A suite of new standards setting out the rules and contractual procedures for working with BIM will usher in integrated working across the industry and see the end to spurious claims due to poor documentation, experts said this week.
The new suite of documents launched at Ecobuild this week has been drawn up by the government’s BIM Task Group. BIM becomes mandatory across all government contracts from 2016 onwards in a bid to make 20% efficiency savings on projects. It is understood that new technical information officers have been embedded in every government department to get them BIM ready, and follow the example of the Ministry of Justice which is leading the way on BIM uptake for its projects.
The new suite of documents published by the CIC sets out how the integration will work from cradle to grave – including a new “Soft Landing’s” protocol to ensure buildings run better and more efficiently, and a new British Standard – PAS 1192-2 – to encourage best practice implementation of BIM.
Richard Saxon, BIM ambassador for growth and member of the BIM Task Group, said: “There’s a huge amount of digesting to do – and we are looking for feedback. Some of these documents are not perfect, but what these documents do is finally put all the tools on the table for a fully integrated way of working. It will see the vision set out over 20 years ago in the Latham and Egan reports finally come to fruition. And we could see the end of firms trying to make money off the back of spurious claims around flawed documentation – there simply won’t be any.”
Simon Rawlinson, chair of the legal, contracts and insurance working group of the BIM Task Group, said: “What these documents provide is a structured approach for clients to use BIM to help them come up with strategies that will help deliver business benefits.”
John Eynon FCIOB, director of Open Water Consulting, called the documentation “a landmark moment for the industry”.
Launching PAS 1192-2, Chloe Smith, Parliamentary Secretary, said: “We are committed to making government construction faster, cheaper and more innovative. The new BSI BIM standard for the use of digital technologies, a pioneering UK-led ICT solution, means that businesses at all levels in the construction supply chain working on a government project will need to collaborate and openly share plans, so helping to strip out waste.
“The UK is now regarded as a world-leader in our approach to the use of digital technologies in construction and the new BSI standard, recognised here and internationally, will help to give companies working in the UK a competitive edge in the global race.”
A further document, PAS 1192-3, is to be developed later in the year, and will offer guidance on the use and maintenance of the Asset Information Model (AIM) to support owners and operators of assets.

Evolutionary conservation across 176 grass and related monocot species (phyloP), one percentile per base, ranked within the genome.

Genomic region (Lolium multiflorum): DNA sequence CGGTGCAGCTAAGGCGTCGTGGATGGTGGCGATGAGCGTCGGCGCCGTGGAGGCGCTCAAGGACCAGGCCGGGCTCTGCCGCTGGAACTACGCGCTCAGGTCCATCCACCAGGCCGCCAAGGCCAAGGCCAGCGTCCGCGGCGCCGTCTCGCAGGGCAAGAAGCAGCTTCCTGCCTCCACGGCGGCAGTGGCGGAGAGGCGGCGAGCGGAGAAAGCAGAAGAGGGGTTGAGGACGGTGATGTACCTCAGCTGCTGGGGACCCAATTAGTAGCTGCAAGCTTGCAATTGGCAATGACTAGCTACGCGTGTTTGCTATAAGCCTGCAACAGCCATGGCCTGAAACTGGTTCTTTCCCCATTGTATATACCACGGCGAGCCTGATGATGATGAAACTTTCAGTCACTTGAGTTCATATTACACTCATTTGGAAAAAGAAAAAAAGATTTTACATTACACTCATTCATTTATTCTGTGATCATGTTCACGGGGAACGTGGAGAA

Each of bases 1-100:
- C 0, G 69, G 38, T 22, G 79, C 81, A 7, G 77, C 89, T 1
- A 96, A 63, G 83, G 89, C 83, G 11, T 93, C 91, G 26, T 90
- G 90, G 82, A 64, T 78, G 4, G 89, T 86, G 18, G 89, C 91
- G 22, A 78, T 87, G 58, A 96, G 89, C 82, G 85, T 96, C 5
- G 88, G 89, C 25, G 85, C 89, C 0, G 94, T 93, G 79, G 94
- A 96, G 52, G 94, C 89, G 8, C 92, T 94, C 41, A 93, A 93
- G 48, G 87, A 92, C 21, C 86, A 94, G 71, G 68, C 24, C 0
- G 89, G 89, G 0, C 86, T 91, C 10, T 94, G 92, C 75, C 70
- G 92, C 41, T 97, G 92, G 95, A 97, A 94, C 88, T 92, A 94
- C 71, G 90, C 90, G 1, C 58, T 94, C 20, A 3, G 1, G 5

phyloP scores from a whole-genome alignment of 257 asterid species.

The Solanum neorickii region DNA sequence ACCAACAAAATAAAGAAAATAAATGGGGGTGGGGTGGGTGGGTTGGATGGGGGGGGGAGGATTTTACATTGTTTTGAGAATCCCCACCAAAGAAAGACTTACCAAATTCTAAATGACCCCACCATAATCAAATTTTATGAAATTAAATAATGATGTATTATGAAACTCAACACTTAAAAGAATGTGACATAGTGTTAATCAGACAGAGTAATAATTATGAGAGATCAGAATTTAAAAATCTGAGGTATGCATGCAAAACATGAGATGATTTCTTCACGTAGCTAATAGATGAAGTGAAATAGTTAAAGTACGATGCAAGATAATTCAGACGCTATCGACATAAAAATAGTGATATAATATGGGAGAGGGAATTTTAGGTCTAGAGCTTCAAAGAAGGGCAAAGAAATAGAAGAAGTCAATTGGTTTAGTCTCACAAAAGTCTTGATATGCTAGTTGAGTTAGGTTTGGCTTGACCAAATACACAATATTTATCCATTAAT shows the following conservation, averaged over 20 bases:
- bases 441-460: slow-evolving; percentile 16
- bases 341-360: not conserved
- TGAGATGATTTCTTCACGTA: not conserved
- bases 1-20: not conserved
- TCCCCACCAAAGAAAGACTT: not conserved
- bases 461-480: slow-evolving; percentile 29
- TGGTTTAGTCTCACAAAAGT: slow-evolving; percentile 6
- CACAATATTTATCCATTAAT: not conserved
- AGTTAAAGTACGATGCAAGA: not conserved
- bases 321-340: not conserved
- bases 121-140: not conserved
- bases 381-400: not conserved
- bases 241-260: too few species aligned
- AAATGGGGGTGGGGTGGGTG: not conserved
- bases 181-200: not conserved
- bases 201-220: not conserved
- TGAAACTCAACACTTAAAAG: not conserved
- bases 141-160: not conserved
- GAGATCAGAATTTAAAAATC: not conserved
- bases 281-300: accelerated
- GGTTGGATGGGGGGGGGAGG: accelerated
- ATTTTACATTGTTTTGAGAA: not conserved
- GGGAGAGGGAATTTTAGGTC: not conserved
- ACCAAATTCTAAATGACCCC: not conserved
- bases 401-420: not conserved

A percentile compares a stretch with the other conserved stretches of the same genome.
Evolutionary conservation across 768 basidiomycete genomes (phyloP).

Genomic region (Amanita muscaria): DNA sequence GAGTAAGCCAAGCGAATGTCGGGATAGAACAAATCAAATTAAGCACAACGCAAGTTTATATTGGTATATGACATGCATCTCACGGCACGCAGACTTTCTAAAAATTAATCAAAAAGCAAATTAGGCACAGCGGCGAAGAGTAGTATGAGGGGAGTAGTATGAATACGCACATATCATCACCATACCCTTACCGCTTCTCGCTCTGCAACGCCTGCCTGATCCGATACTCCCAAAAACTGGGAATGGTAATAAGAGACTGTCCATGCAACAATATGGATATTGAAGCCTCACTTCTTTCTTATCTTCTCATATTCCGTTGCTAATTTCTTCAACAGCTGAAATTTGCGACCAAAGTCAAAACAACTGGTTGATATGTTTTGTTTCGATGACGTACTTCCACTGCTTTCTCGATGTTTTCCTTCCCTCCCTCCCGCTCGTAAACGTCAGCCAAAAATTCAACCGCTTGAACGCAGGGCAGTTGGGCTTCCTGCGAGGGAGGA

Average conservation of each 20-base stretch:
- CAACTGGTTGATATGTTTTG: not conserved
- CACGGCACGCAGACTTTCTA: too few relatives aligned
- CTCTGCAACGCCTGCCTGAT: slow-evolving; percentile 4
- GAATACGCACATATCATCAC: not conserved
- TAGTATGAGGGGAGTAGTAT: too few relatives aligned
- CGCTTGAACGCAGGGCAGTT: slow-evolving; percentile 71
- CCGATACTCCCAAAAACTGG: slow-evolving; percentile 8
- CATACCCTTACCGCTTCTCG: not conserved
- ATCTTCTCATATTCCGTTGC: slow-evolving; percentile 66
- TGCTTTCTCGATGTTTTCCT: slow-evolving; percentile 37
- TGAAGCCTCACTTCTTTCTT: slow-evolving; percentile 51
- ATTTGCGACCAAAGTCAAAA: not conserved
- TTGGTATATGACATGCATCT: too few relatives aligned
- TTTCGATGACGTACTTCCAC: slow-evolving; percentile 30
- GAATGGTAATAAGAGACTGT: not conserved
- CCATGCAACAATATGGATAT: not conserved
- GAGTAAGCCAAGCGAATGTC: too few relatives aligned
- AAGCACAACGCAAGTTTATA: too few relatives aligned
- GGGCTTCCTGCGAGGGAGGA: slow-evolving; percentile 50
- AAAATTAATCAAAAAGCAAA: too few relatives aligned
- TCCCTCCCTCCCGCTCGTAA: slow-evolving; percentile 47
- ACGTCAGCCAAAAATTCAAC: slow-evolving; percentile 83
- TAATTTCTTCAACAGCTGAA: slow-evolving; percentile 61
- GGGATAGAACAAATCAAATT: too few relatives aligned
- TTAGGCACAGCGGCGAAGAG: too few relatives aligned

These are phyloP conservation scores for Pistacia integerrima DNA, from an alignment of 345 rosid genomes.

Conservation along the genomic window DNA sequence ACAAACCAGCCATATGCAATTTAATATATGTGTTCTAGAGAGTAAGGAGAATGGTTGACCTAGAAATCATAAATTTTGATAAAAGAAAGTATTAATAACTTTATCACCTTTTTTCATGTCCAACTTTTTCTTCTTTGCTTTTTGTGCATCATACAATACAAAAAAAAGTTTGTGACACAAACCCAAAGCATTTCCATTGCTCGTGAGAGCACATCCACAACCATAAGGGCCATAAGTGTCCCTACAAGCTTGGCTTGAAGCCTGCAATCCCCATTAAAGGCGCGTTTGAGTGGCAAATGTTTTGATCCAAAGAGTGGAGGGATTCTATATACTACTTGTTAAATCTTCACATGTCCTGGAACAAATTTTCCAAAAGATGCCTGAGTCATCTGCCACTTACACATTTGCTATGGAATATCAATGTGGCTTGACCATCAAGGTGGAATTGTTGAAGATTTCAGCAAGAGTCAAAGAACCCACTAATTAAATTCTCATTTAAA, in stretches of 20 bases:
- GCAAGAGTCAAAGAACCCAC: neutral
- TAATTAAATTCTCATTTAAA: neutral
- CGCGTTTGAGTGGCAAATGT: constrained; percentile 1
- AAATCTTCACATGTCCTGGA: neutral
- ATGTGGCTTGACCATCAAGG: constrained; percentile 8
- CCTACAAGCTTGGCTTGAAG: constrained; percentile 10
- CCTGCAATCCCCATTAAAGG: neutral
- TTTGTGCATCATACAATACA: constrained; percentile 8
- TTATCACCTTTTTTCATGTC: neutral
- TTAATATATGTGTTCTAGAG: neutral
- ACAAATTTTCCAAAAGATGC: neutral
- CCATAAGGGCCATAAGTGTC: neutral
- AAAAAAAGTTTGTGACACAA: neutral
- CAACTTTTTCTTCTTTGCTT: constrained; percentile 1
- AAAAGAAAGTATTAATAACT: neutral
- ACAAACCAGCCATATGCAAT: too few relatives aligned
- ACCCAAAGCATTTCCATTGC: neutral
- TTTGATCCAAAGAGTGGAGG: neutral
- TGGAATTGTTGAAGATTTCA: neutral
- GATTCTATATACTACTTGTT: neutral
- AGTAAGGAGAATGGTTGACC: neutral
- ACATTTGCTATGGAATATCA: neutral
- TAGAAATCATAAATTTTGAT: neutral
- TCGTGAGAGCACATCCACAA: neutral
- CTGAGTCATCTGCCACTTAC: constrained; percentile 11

Government Soft Landings
Based on the BSRIA Soft Landings process, GSL encourages the engagement of the project end users right from the start of design for any built asset. This improves the built asset design, construction and operation process.
Digital Plan of Work
This provides a harmonised stage structure which will provide an overarching framework for all other plans of work produced by the institutes, such as the RIBA Plan of Work update due later this year.
COBie tools and testing
Guidance on COBie UK 2012 has been available for sometime but in this update an example project is modelled at various stages with corresponding COBie outputs. In addition, COBie testing and extraction tools are examined.
CIC BIM Protocol
The CIC BIM Protocol is a supplementary contract agreement for appointments by Construction Clients and Contractor Clients. It covers BIM model production and delivery requirements and also sets out information requirements. The protocol can be included in a contract or appointment by a simple amendment.
Employers Information Requirements
The EIRs are included in tender and appointment documents, defining model requirements and outputs at each stage. The EIRs cover Technical, Management and Commercial aspects of the requirements and are detailed on the website.
Scope of Services for Information Management
These documents detail the Information Management role that is fundamental to BIM delivery on a project, managing the Common Data Environment, project information and facilitating collaborative working, information exchange and project team management. The role does not involve design responsibility. However it could be carried out by a consultant with design responsibility, or the Main Contractor.
This new British standard is the key overarching document that builds upon BS 1192:2007, defining the BIM processes for the Common Data Environment on a project for delivery from the start at definition of need through to handover, and detailing required management processes in a multi-disciplinary.
Insurance Guidance Note
The CIC has carried out extensive consultation with the Professional Indemnity insurance market, and developed some simple guidance for all those involved in design in a BIM environment. Guidance documents are provided on the website.